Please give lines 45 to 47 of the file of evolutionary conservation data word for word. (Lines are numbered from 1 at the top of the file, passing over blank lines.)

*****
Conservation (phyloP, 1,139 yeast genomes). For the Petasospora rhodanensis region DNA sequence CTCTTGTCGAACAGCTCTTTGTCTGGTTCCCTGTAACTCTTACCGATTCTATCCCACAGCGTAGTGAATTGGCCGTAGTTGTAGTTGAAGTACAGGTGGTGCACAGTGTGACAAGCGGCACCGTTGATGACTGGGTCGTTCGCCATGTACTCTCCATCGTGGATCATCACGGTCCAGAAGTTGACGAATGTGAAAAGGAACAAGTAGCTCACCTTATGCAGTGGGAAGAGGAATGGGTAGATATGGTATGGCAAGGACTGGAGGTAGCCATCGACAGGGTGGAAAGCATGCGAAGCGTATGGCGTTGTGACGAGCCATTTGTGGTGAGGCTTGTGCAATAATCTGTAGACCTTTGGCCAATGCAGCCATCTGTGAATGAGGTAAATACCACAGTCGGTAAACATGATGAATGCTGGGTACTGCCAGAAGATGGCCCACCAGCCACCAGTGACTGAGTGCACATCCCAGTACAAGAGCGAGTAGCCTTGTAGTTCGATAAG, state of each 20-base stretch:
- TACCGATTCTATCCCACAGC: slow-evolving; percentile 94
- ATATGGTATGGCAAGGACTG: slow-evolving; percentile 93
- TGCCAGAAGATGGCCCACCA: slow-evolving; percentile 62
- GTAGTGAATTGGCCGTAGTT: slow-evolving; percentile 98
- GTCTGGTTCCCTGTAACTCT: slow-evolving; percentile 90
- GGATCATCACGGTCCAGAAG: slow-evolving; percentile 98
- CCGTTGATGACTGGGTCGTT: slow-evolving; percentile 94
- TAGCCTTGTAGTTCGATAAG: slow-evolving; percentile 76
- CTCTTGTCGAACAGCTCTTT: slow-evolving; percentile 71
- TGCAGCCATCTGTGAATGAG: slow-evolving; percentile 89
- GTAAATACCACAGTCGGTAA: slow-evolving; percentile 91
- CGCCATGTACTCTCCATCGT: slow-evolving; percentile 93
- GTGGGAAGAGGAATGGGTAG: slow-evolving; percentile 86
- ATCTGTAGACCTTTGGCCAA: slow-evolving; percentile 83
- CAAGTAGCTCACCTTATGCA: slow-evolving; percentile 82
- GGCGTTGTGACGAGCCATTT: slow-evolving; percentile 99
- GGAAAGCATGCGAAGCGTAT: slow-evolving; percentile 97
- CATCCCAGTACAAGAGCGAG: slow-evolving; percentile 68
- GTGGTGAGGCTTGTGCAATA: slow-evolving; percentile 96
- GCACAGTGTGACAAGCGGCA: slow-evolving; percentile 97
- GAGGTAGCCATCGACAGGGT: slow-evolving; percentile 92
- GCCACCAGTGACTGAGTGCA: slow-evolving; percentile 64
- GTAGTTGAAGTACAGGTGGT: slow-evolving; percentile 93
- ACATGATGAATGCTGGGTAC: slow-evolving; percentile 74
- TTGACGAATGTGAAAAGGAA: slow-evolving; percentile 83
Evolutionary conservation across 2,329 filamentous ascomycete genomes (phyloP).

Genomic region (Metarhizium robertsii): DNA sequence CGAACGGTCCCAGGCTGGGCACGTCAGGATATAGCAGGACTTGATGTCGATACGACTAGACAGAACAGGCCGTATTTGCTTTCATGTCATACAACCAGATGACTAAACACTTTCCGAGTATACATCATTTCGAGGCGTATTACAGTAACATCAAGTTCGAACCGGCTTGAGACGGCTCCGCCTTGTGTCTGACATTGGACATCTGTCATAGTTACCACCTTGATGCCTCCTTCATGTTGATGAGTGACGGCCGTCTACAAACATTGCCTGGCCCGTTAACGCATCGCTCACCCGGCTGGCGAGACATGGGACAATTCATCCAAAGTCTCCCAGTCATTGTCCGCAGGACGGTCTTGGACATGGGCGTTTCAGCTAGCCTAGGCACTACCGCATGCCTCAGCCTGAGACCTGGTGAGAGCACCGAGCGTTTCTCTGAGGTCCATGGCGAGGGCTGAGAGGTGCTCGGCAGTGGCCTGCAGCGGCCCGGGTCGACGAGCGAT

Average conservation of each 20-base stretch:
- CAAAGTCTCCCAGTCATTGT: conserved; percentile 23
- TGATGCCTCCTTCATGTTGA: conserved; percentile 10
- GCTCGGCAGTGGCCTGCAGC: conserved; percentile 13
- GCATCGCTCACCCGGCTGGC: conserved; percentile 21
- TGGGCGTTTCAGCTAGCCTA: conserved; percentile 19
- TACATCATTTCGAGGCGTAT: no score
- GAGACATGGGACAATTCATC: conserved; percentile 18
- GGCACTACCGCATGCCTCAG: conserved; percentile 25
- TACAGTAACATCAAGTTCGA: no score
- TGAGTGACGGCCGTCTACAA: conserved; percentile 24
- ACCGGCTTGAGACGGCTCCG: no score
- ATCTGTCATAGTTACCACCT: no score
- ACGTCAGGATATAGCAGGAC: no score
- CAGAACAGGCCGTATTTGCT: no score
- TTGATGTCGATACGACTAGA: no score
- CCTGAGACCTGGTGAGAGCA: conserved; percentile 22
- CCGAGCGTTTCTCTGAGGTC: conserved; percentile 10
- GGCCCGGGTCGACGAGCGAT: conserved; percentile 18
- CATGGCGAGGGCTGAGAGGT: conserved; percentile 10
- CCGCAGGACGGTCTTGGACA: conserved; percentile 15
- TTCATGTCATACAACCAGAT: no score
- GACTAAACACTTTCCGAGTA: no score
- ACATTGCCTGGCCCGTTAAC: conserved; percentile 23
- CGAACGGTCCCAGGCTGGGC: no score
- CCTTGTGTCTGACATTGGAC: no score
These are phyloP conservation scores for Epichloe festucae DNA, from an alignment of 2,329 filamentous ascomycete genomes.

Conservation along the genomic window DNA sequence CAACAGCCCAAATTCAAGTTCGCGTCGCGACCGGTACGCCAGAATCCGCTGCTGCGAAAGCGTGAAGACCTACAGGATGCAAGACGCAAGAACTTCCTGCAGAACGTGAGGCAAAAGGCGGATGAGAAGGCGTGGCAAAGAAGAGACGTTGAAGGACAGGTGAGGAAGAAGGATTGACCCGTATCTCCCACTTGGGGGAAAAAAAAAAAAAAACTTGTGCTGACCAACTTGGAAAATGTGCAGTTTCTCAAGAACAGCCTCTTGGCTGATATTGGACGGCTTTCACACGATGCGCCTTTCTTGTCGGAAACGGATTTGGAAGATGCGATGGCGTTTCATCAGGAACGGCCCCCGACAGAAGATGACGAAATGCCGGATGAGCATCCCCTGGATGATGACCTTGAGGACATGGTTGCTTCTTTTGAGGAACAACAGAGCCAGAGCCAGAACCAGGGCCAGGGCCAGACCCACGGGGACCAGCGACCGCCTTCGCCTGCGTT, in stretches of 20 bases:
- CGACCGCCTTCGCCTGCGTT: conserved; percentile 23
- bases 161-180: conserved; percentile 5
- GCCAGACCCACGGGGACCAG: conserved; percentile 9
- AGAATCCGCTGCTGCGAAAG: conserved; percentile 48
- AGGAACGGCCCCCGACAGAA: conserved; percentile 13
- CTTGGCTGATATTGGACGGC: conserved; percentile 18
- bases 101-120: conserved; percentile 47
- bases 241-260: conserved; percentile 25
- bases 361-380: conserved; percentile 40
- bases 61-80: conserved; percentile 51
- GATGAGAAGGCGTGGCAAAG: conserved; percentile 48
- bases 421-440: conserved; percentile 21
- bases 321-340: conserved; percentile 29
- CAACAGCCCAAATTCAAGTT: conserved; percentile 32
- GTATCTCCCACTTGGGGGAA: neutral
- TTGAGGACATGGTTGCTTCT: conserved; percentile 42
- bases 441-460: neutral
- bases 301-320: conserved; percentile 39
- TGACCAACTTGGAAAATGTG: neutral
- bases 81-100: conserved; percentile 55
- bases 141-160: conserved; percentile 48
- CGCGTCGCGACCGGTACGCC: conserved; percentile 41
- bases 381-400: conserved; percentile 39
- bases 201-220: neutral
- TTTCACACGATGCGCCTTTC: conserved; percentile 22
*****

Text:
- CCTGAGACCTGGTGAGAGCA: conserved; percentile 22
- CCGAGCGTTTCTCTGAGGTC: conserved; percentile 10
- GGCCCGGGTCGACGAGCGAT: conserved; percentile 18